Also - thanks for providing those helpful 'makeup tips'-! I can't wait to try some of them out the next time I'm called to testify in a capital crime case.

Thanks, Major.

walterworld said...

Wow. When the Oasis closed I'm sure there was another place to take up the slack..?

The main thing I'd like to see in Japan would be the Torii Gate in Miyajima. Those old National Geographic magazines showed that a lot whenever Japan was featured.

Thanks Major

















TokyoMagic! said...

I wonder how many women there actually are in that last pic? The performer on the far right (in green) reminds me of a young Violet Chachki. And I hope that sign was saved after the club closed down. I love the depiction of both the Torii gate and Mt. Fuji in neon!

Major Pepperidge said...

Nanook, I have the feeling that those minimal sets were probably fairly typical of that type of show. I thought that the tubular object above the stage was a movie screen, but a blacklight is a good guess too. At first I thought that the icicles indicated a dramatic wintery scene, but there definitely seems to be Christmas ornaments as well.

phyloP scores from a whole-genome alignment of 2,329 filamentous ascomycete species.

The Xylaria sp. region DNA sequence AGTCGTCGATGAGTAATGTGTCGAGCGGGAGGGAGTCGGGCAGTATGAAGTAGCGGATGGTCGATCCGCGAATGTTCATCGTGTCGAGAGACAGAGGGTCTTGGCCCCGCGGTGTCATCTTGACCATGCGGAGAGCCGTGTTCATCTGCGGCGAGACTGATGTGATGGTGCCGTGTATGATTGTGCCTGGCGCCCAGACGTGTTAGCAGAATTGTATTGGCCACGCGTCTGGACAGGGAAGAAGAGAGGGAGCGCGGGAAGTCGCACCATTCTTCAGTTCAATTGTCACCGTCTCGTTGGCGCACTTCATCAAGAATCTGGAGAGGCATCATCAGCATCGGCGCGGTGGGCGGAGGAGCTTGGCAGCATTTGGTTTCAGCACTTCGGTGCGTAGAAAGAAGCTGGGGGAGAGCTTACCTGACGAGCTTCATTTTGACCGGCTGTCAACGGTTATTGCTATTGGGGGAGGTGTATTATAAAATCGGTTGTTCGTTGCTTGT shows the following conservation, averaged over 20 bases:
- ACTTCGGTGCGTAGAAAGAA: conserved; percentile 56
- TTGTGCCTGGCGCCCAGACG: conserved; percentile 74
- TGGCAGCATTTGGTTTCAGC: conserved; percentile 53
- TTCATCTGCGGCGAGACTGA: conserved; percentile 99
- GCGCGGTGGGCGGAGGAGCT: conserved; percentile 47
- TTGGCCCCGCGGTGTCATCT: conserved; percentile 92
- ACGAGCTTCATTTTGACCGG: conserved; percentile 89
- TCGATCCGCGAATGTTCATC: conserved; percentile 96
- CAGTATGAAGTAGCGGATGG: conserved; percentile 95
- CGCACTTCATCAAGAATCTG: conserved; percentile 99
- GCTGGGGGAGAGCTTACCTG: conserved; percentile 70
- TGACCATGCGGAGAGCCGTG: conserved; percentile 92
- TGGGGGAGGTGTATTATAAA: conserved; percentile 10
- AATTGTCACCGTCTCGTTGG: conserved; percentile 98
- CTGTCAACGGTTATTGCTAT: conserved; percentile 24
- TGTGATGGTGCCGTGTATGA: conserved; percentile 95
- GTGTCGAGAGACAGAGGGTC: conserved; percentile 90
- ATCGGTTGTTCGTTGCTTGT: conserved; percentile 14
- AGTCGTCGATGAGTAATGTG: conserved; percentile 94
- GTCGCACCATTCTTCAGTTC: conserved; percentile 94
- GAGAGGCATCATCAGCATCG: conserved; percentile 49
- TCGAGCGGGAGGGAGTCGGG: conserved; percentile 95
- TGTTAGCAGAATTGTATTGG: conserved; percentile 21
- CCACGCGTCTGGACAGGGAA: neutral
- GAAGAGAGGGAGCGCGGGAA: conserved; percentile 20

walterworld, while looking up “Oasis Club”, I kept finding discos and similar places. I have no idea if one can see Kabuki theater in Hawaii anymore. Man, look at all that blank space after your comment!

TokyoMagic!, I think that most of the women are women! Except for those four in the front row, center, of course. But one never knows. I would rather see neon versions of world landmarks than the real things!

K. Martinez said...

This is an awesome post. My grandparents were born and raised in Hawaii and I still have family there, so I've always felt that connection to Hawaii and it's cultural happenings and entertainment. I also remember seeing shows like this while there in the early 1970's. There was no shortage of it.

That's some great information you shared on the kabuki makeup and color of the kumadori and meanings of each color. It's funny, but I don't know a Waialae Road, but I am familiar with Waialae Avenue. Perhaps it's the same street. Thanks, Major.

Anonymous said...

Wow, thanks Major. I only knew one thing about Kabuki before this post, and that was the sets were changed by men in black costumes who were traditionally regarded as invisible. The sets are sometimes changed even during the action of the play, since the black suited workers are "invisible" to everyone by mutual agreement.

You have quadrupled my knowledge at least.

Also, a similarity to traditional Greek theater, where all the women's roles were filled by men, but the conventional makeup was handled by masks. This tradition extended in Europe down to at least Shakespeare's time, without the masks. Interesting to hear that Kabuki did the same thing.

JG